But don’t most computers have BitLocker these days, or at least on corporate computers, don’t people have full disk encryption?

How on earth does your firmware, which runs before it even knows whether you’re going to run Windows or not…

…how does the firmware inject a new file into a Windows C: drive that’s encrypted?

How on earth does that work?

And for better or for worse, Microsoft Windows actually has… I think it’s a feature, though when you hear how it works, you might change your mind. [LAUGHER]

It’s called WPBT.

And it stands for… [CAN’T REMEMBER]

DOUG.  Windows Platform Binary Table.

DUCK.  Ah, you remembered better than I did!

I almost can’t believe that it works like this….

Basically, the firmware goes, “Hey, I’ve got a I’ve got an executable; I’ve got a program buried in my firmware.”

It’s a Windows program, so the firmware can’t run it because you can’t run Windows programs during the UEFI firmware period.

But what the firmware does is that it reads the program into memory, and tells Windows, “Hey, there’s a program lying around in memory at address 0xABCDEF36C0, or whatever it is. Kindly implant this program into yourself when you’ve unlocked the drive and you’ve actually gone through the Secure Boot process.”

DOUG.  What could possibly go wrong? [LAUGHTER]

DUCK.  Well, to be fair to Microsoft, its own guidelines say the following:

The primary purpose of WPBT is to allow critical software to persist even when the operating system has changed or been reinstalled clean. One use case is to enable anti-theft software, which is required to persist in case a device has been stolen, formatted or reinstalled.

So you kind of see where they’re coming from, but then they notice that:

Because this feature provides the ability to persistently execute system software in the context of Windows, it is critical that these solutions are as secure as possible…

(It’s not boldfaced; I’m speaking like it’s boldfaced.)

…and do not expose Windows users to exploitable conditions. In particular, these solutions must not include malware, i.e. malicious software, or unwanted software installed without adequate user consent.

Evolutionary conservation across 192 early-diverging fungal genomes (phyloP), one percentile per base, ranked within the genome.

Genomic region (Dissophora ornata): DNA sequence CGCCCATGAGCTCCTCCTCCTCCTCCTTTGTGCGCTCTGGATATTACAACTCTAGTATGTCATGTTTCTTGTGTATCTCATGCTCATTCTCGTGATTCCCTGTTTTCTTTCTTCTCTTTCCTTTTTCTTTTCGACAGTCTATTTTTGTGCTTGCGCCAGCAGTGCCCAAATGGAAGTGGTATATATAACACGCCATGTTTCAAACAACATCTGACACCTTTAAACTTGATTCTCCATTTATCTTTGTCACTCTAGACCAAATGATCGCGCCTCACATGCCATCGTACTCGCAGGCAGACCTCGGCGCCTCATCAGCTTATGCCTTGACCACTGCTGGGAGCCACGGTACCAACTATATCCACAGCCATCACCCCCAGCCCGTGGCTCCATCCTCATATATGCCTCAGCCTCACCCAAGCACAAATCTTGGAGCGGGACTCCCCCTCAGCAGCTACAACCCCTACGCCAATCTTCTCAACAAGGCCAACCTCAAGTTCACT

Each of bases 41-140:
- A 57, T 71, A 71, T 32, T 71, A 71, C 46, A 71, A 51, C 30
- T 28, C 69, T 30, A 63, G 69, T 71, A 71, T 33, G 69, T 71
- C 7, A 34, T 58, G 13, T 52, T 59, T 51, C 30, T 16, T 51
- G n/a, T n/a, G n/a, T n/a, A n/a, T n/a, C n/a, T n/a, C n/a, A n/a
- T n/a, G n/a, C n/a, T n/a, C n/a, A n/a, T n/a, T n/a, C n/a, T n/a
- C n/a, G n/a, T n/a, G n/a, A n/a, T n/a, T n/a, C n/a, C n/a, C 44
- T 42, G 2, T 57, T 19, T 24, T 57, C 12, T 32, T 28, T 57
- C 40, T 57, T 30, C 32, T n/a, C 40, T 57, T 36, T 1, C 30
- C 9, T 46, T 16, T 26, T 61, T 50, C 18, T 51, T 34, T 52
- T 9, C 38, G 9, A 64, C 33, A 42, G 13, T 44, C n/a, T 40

And the consent, in this case, as our commenter said, is that there is a firmware option, a BIOS option on Gigabyte motherboards.

And if you dig around in the options long enough, you should find it; it’s called APP Center Download and Install.

If you turn that option off, then you get to decide whether you want this thing installed, and then you can update it yourself if you want.

DOUG.  OK, so the big question here…

…is this really a backdoor?

DUCK.  My own opinion is that the word “backdoor” really ought to be reserved for a very particular class of IT shenanigans, namely, more nefarious cybersecurity behaviours.

Things like: deliberately weakening encryption algorithms so they can be broken by people in the know; deliberately building in hidden passwords so people can log in even if you change your password; and opening up undocumented pathways for command-and-control.

Although you might not realise that this APP Center command-and-control pathway existed, it’s not exactly undocumented.

And there is an option, right there in the BIOS, that lets you turn it on and off.

Take yourself over to the Gigabyte website, to their news site, and you will find out about the latest version.

DOUG.  I want to thank that anonymous commenter.

That was very helpful information that helped round out the story.

DUCK.  Indeed!

DOUG.  And I want to remind everyone: if you have an interesting story, comment or question you’d like to submit, we’d love to read it on the podcast.

You can email, you can comment on any one of our articles, or you can hit us up on social: @nakedsecurity.

That’s our show for today; thanks very much for listening.

For Paul Ducklin, I’m Doug Aamoth, reminding you until next time to…

BOTH.  Stay secure!